It's clear to anyone who's spent even a moment pondering the city's busted penal system that reforms—dramatic and yes, costly—are desperately needed; that sweeping low-level offenders into the city's over-stuffed jails and tossing the mentally ill into solitary confinement has, in the course of history, helped approximately no one.

A new plan by the de Blasio administration aims to take the first step in overhauling a toxic cycle of arrest, release and re-arrest of the drug addicted and mentally ill, with $130 million to be allocated to various programs over the next four years. The funds would primarily be dedicated to both an increase in pretrial diversion programs, as well as the decidedly trickier task of easing the transition out of jail and back into society.

Specifically, the project calls for arrestees to receive more thorough mental health screenings prior to their arraignment, with the potential to move out of the court system and instead into treatment programs. Low-level offenders unlikely to make bail would also be entitled to supervised pretrial programs, and community services will be offered to thousands more mentally ill inmates upon being released from jail. Recently released inmates will be given help accessing Medicaid, the Human Resources Administration and other services, and an additional 267 housing slots will be made available through the Department of Homeless Services to ease the pressure on shelters, emergency rooms and jails.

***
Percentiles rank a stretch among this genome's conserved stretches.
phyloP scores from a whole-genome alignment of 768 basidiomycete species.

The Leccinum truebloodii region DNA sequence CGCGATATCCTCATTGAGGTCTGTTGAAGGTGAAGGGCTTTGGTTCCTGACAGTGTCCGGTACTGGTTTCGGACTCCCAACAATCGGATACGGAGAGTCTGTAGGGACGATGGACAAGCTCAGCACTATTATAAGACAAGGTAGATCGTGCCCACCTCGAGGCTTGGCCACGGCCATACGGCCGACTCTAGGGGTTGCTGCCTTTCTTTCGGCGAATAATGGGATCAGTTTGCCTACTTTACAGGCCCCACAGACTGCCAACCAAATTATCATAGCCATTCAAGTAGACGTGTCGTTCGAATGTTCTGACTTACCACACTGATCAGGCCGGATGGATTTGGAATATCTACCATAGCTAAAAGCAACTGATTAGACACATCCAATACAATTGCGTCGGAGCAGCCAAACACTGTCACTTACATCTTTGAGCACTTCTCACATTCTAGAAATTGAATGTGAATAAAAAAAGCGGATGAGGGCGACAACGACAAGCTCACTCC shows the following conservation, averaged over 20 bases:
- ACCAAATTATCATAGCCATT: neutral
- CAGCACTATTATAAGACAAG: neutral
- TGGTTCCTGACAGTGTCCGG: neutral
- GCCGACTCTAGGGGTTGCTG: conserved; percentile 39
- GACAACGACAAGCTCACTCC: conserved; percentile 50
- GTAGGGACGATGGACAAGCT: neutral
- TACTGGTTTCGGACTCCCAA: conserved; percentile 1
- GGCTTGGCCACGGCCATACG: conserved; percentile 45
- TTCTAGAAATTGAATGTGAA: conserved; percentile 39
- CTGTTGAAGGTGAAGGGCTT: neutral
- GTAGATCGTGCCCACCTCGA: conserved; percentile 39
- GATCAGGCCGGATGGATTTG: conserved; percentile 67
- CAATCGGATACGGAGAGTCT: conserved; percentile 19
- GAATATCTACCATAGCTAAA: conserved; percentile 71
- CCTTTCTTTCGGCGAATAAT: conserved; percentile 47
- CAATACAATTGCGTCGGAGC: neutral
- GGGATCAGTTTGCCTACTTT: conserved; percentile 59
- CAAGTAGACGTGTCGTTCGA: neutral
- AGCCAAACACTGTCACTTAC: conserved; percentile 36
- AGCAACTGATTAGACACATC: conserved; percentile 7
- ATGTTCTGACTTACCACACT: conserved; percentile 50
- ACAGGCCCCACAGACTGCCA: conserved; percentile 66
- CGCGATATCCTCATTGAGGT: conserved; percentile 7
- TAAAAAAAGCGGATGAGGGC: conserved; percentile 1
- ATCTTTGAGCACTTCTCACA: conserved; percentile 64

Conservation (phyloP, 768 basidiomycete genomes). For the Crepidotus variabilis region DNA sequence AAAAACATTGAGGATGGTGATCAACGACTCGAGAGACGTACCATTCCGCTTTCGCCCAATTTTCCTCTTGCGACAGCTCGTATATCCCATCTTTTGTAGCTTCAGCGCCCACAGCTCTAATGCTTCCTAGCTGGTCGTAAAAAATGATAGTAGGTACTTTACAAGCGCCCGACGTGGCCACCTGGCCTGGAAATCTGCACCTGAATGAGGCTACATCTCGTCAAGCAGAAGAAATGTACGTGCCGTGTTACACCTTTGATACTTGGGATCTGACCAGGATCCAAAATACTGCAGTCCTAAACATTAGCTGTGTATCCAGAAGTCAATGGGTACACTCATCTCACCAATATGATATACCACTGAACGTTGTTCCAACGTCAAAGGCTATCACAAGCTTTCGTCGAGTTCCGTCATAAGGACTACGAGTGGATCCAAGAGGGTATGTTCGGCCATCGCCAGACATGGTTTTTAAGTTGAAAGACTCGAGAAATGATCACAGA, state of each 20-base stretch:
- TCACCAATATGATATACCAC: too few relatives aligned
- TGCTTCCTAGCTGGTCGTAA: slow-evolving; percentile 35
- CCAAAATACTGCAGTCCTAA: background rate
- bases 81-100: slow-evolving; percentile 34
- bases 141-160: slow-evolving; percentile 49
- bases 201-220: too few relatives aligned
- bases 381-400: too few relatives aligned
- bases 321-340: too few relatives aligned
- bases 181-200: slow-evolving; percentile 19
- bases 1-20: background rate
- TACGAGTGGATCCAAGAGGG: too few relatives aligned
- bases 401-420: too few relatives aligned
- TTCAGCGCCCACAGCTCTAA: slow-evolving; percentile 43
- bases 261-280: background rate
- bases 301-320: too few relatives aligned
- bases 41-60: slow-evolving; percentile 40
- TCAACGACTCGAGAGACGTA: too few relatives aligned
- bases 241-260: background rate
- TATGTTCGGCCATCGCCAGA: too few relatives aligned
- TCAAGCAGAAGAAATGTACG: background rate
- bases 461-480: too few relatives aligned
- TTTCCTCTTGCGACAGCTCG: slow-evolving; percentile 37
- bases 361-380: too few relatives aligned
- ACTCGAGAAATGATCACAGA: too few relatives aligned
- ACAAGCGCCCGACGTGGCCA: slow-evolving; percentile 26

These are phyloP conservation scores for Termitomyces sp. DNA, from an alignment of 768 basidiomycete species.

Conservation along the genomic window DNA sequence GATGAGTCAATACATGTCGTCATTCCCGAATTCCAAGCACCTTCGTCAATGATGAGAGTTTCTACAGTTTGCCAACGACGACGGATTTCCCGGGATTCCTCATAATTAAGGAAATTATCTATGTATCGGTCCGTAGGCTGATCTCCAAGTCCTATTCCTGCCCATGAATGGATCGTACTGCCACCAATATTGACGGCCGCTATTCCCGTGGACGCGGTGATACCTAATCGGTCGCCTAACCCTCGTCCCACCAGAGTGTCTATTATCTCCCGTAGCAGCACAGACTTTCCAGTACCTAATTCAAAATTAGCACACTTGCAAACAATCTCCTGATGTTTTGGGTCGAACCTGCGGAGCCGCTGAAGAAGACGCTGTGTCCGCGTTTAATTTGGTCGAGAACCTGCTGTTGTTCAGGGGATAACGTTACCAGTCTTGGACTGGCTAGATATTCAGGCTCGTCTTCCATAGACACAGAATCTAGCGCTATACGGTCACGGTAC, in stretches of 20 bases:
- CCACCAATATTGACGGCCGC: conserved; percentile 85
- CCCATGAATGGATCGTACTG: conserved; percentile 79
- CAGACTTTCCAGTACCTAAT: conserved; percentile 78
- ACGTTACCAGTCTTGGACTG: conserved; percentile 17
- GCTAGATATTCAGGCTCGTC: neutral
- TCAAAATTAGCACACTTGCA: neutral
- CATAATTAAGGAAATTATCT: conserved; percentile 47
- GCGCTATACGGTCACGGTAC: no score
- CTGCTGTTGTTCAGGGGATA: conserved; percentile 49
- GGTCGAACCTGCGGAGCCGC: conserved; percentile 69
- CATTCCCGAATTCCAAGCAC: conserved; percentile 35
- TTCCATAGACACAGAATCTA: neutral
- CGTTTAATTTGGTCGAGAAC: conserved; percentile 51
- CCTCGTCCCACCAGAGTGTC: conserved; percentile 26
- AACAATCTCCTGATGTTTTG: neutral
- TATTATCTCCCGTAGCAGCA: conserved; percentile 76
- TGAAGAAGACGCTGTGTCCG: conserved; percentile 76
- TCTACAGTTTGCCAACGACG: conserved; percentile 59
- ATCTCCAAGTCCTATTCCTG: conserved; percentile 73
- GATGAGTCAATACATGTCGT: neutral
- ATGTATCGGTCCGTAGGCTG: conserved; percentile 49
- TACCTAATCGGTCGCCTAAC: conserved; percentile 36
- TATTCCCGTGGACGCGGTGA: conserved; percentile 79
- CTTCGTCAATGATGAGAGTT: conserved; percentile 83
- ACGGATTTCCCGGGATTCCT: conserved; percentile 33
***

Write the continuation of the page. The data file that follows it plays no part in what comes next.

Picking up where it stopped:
The suggested protocols are based on the findings of a task force, formed after a series of investigations revealed staggering levels of systemic abuse at Rikers Island, during which horrific details surrounding the death of mentally ill inmate Bradley Ballard were revealed.

“For years, the criminal justice system has been the default for dealing with behavioral and mental health issues, but that approach alone does not best serve public health or public safety,” de Blasio said in a statement. “This comprehensive plan to identify and divert individuals out of the criminal justice system and connect them with treatment and services to address their underlying issues will mean not only safer streets, but stronger neighborhoods and healthier people.”

The plan is the next step in de Blasio's recent efforts to decriminalize non-violent crime like prostitution and drug use, the goal being to funnel fewer people into the city's clogged and, in many cases, dysfunctional jail system.

The reforms would be financed by $40 million in asset forfeiture funds from Manhattan DA Cyrus Vance, and another $90 million from the city's budget.